"Five of you, I see," said the man. "You can choose between three cans of tuna and three cans of chicken. Take two cans of beans or two cans of hash. You can use a dozen eggs, two quarts of milk, two loaves of bread, sugar, salt, and butter. One cake of soap can be used for washing everything."

"Coffee?" asked Violet, looking at Grandfather.

"Oh, yes, coffee," the groceryman said. "But if you forget anything, you can stop and buy more down the river. We call it Second Landing."

The Aldens put the groceries in the car and went along toward the houseboat. Mr. Rivers was there.

"Right on time!" he said. "You can lock your car and park it here. It will be safe. I'll help you unload."

"Fine!" said Benny. "I can hardly wait to see this boat go."

"You can hardly see it go," said Mr. Rivers, "even when it goes." That made everyone laugh.

The suitcases and supplies were soon on board. Benny climbed up the ladder and changed the name to the James H. Alden.

"Looks fine," said Mr. Rivers. Then he said to Henry, "Just pole yourself out to the middle of the river. It's about eight feet deep. You can dive out there all right."

"This is so exciting," said Jessie as Henry pulled up the anchor and Mr. Rivers untied the rope.

Henry began to pole. Then suddenly there they were, floating gently away!

"Goody-bye, Mr. Rivers!" they shouted.

"Good luck!" he called. He watched them as they went out of sight around a bend in the river.

"Oh, let's just watch the river for a little while," said Violet. She sat down on the deck. "It won't take us long to get settled."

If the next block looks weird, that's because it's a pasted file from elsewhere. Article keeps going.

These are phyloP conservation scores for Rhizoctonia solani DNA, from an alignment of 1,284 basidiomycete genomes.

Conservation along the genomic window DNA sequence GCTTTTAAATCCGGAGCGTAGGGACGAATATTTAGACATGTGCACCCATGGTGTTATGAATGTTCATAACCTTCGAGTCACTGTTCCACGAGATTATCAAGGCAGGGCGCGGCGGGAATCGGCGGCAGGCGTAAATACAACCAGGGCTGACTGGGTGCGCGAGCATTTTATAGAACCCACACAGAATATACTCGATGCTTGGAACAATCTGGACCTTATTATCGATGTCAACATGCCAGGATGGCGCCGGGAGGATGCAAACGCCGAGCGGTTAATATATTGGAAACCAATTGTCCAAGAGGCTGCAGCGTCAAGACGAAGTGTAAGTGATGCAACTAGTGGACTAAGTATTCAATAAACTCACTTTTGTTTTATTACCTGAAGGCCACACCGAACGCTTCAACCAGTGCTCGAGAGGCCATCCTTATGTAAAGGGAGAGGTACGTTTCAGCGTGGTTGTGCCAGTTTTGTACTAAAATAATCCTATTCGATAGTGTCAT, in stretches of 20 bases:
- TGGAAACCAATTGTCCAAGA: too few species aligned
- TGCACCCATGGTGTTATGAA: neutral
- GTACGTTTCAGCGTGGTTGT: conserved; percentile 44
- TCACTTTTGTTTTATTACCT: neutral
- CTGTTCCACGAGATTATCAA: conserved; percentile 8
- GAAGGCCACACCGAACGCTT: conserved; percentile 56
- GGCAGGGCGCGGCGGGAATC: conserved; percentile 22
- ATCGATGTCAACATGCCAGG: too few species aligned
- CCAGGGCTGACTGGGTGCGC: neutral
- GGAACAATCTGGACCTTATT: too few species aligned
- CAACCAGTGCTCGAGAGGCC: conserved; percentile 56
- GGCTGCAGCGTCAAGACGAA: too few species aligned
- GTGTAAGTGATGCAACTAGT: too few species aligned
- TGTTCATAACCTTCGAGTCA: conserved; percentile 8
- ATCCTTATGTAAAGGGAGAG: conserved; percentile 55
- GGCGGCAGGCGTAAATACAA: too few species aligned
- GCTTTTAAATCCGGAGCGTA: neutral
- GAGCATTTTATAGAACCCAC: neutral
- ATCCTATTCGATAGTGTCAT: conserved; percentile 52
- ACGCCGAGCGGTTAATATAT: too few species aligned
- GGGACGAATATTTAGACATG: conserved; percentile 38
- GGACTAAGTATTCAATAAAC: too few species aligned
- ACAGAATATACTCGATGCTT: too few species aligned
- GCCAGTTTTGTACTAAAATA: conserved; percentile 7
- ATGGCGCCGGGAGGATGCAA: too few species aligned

It was peaceful on the river. Sometimes it was so narrow that the beautiful trees almost met overhead. A big orange-and-black butterfly flew right across the deck.

"Look, a milkweed butterfly," said Violet.

Benny looked at the cattails. They grew very thick near the shore. Suddenly he pointed. A red-winged blackbird was swinging on the reeds.

"Isn't that beautiful?" said Jessie. "What bright red and yellow on his black wings!"

"He doesn't sing," said Violet. "Oh, he saw us. Do you suppose he has a nest somewhere?"

Then they all saw the nest. A dull brown bird flew off, showing a grassy cup with five blue eggs in it.

Mr. Alden said, "This must be their second family this year. It is too late for the first one."

Benny said, "That pattern on the eggs is like modern art. All those brown wiggles. And look — there's a blue heron."

The water bird stood on one leg and did not move. He was so near that the Aldens could see every blue-gray feather and its black eyes.

"That's probably why that other family named this boat the Blue Heron," said Benny. "Maybe they saw a lot of blue herons."

In a little while the Aldens began to put things away. Jessie put the food on the shelf. She came back on the deck to get the box of salt. Just as she picked it up, a bird flew right in front of her.

"Oh!" cried Jessie, jumping back. The salt slipped out of her hand and rolled along the deck, over the edge, and into the water.

"Oh, how could I?" said Jessie. "Now we haven't any salt. And we must have salt."

Grandfather said, "Don't worry, Jessie. We'll just watch for Second Landing and get another box of salt."

In about half an hour Benny called out, "There it is. That must be Second Landing."

"Yes," said Henry. "And it looks as if there are several buildings there."


Excerpted from "The Boxcar Children Houseboat Mystery"
by .
Copyright © 1967 Albert Whitman & Company.
Excerpted by permission of Albert Whitman & Company.
All rights reserved. No part of this excerpt may be reproduced or reprinted without permission in writing from the publisher.
Excerpts are provided by Dial-A-Book Inc. solely for the personal use of visitors to this web site.